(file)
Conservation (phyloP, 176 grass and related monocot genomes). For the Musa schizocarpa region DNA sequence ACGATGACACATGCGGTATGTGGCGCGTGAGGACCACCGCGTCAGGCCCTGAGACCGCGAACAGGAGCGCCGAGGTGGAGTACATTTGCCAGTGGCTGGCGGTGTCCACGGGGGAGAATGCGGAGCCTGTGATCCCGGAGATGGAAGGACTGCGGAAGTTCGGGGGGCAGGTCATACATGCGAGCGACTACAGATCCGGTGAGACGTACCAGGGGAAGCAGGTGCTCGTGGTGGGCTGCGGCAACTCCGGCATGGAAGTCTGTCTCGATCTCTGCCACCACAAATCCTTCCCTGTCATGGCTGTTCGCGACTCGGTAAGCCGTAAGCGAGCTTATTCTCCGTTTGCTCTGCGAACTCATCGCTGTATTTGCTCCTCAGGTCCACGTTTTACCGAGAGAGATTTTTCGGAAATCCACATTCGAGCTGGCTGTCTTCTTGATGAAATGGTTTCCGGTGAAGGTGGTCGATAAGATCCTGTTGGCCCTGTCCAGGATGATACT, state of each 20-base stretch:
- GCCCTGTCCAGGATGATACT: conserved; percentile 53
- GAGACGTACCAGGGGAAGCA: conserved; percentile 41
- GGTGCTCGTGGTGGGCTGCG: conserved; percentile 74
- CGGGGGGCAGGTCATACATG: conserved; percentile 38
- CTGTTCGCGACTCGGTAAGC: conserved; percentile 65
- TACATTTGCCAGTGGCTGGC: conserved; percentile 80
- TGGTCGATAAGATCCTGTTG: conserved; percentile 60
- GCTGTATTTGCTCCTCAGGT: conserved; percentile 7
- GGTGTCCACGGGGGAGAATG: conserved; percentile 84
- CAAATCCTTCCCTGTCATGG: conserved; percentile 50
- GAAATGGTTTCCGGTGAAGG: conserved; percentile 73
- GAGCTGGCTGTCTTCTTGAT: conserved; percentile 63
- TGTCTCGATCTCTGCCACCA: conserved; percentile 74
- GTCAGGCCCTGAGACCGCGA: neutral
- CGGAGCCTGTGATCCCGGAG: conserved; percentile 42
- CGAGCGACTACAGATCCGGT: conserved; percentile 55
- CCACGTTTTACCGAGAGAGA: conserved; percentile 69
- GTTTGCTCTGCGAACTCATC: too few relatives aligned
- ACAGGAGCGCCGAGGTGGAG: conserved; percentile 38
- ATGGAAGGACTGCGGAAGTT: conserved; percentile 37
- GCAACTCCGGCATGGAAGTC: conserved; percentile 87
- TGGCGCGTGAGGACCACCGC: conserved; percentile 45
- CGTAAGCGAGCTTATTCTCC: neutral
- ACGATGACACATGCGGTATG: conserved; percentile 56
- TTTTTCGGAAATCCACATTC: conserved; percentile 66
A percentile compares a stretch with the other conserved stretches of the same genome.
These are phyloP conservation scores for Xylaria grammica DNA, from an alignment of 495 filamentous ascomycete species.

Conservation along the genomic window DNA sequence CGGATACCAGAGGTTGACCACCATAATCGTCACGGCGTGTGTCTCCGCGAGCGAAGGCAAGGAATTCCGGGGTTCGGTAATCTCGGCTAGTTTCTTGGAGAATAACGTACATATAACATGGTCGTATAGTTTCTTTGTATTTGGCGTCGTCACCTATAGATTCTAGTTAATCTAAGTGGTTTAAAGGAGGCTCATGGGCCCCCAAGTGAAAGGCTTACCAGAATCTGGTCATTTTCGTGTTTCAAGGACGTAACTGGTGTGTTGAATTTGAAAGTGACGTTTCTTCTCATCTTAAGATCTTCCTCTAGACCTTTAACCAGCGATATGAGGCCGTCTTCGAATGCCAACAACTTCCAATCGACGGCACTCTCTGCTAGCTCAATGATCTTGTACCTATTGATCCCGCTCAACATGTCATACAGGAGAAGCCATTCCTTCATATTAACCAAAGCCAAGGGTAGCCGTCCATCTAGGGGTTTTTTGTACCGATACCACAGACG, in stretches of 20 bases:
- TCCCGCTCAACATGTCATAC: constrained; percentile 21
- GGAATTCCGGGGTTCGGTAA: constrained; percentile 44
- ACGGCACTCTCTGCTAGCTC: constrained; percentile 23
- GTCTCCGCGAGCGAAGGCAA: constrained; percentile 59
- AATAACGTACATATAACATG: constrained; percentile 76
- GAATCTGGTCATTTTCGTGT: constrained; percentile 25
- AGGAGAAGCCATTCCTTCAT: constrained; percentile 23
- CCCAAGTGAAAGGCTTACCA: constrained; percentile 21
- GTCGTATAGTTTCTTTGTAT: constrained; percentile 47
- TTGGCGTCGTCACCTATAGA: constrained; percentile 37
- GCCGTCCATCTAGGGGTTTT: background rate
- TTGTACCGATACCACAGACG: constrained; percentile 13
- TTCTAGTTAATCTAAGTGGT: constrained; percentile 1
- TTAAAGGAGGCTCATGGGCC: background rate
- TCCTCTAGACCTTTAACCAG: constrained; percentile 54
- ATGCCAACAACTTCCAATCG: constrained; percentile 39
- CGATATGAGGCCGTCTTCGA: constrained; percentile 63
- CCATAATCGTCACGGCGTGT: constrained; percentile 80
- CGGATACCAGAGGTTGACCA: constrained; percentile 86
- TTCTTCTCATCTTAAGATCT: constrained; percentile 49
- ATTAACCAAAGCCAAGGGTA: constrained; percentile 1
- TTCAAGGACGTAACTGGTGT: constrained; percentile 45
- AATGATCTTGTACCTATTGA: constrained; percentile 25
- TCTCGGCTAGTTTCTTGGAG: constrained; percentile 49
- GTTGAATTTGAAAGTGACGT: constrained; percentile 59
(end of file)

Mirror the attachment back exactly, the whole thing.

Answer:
Conservation (phyloP, 176 grass and related monocot genomes). For the Musa schizocarpa region DNA sequence ACGATGACACATGCGGTATGTGGCGCGTGAGGACCACCGCGTCAGGCCCTGAGACCGCGAACAGGAGCGCCGAGGTGGAGTACATTTGCCAGTGGCTGGCGGTGTCCACGGGGGAGAATGCGGAGCCTGTGATCCCGGAGATGGAAGGACTGCGGAAGTTCGGGGGGCAGGTCATACATGCGAGCGACTACAGATCCGGTGAGACGTACCAGGGGAAGCAGGTGCTCGTGGTGGGCTGCGGCAACTCCGGCATGGAAGTCTGTCTCGATCTCTGCCACCACAAATCCTTCCCTGTCATGGCTGTTCGCGACTCGGTAAGCCGTAAGCGAGCTTATTCTCCGTTTGCTCTGCGAACTCATCGCTGTATTTGCTCCTCAGGTCCACGTTTTACCGAGAGAGATTTTTCGGAAATCCACATTCGAGCTGGCTGTCTTCTTGATGAAATGGTTTCCGGTGAAGGTGGTCGATAAGATCCTGTTGGCCCTGTCCAGGATGATACT, state of each 20-base stretch:
- GCCCTGTCCAGGATGATACT: conserved; percentile 53
- GAGACGTACCAGGGGAAGCA: conserved; percentile 41
- GGTGCTCGTGGTGGGCTGCG: conserved; percentile 74
- CGGGGGGCAGGTCATACATG: conserved; percentile 38
- CTGTTCGCGACTCGGTAAGC: conserved; percentile 65
- TACATTTGCCAGTGGCTGGC: conserved; percentile 80
- TGGTCGATAAGATCCTGTTG: conserved; percentile 60
- GCTGTATTTGCTCCTCAGGT: conserved; percentile 7
- GGTGTCCACGGGGGAGAATG: conserved; percentile 84
- CAAATCCTTCCCTGTCATGG: conserved; percentile 50
- GAAATGGTTTCCGGTGAAGG: conserved; percentile 73
- GAGCTGGCTGTCTTCTTGAT: conserved; percentile 63
- TGTCTCGATCTCTGCCACCA: conserved; percentile 74
- GTCAGGCCCTGAGACCGCGA: neutral
- CGGAGCCTGTGATCCCGGAG: conserved; percentile 42
- CGAGCGACTACAGATCCGGT: conserved; percentile 55
- CCACGTTTTACCGAGAGAGA: conserved; percentile 69
- GTTTGCTCTGCGAACTCATC: too few relatives aligned
- ACAGGAGCGCCGAGGTGGAG: conserved; percentile 38
- ATGGAAGGACTGCGGAAGTT: conserved; percentile 37
- GCAACTCCGGCATGGAAGTC: conserved; percentile 87
- TGGCGCGTGAGGACCACCGC: conserved; percentile 45
- CGTAAGCGAGCTTATTCTCC: neutral
- ACGATGACACATGCGGTATG: conserved; percentile 56
- TTTTTCGGAAATCCACATTC: conserved; percentile 66
A percentile compares a stretch with the other conserved stretches of the same genome.
These are phyloP conservation scores for Xylaria grammica DNA, from an alignment of 495 filamentous ascomycete species.

Conservation along the genomic window DNA sequence CGGATACCAGAGGTTGACCACCATAATCGTCACGGCGTGTGTCTCCGCGAGCGAAGGCAAGGAATTCCGGGGTTCGGTAATCTCGGCTAGTTTCTTGGAGAATAACGTACATATAACATGGTCGTATAGTTTCTTTGTATTTGGCGTCGTCACCTATAGATTCTAGTTAATCTAAGTGGTTTAAAGGAGGCTCATGGGCCCCCAAGTGAAAGGCTTACCAGAATCTGGTCATTTTCGTGTTTCAAGGACGTAACTGGTGTGTTGAATTTGAAAGTGACGTTTCTTCTCATCTTAAGATCTTCCTCTAGACCTTTAACCAGCGATATGAGGCCGTCTTCGAATGCCAACAACTTCCAATCGACGGCACTCTCTGCTAGCTCAATGATCTTGTACCTATTGATCCCGCTCAACATGTCATACAGGAGAAGCCATTCCTTCATATTAACCAAAGCCAAGGGTAGCCGTCCATCTAGGGGTTTTTTGTACCGATACCACAGACG, in stretches of 20 bases:
- TCCCGCTCAACATGTCATAC: constrained; percentile 21
- GGAATTCCGGGGTTCGGTAA: constrained; percentile 44
- ACGGCACTCTCTGCTAGCTC: constrained; percentile 23
- GTCTCCGCGAGCGAAGGCAA: constrained; percentile 59
- AATAACGTACATATAACATG: constrained; percentile 76
- GAATCTGGTCATTTTCGTGT: constrained; percentile 25
- AGGAGAAGCCATTCCTTCAT: constrained; percentile 23
- CCCAAGTGAAAGGCTTACCA: constrained; percentile 21
- GTCGTATAGTTTCTTTGTAT: constrained; percentile 47
- TTGGCGTCGTCACCTATAGA: constrained; percentile 37
- GCCGTCCATCTAGGGGTTTT: background rate
- TTGTACCGATACCACAGACG: constrained; percentile 13
- TTCTAGTTAATCTAAGTGGT: constrained; percentile 1
- TTAAAGGAGGCTCATGGGCC: background rate
- TCCTCTAGACCTTTAACCAG: constrained; percentile 54
- ATGCCAACAACTTCCAATCG: constrained; percentile 39
- CGATATGAGGCCGTCTTCGA: constrained; percentile 63
- CCATAATCGTCACGGCGTGT: constrained; percentile 80
- CGGATACCAGAGGTTGACCA: constrained; percentile 86
- TTCTTCTCATCTTAAGATCT: constrained; percentile 49
- ATTAACCAAAGCCAAGGGTA: constrained; percentile 1
- TTCAAGGACGTAACTGGTGT: constrained; percentile 45
- AATGATCTTGTACCTATTGA: constrained; percentile 25
- TCTCGGCTAGTTTCTTGGAG: constrained; percentile 49
- GTTGAATTTGAAAGTGACGT: constrained; percentile 59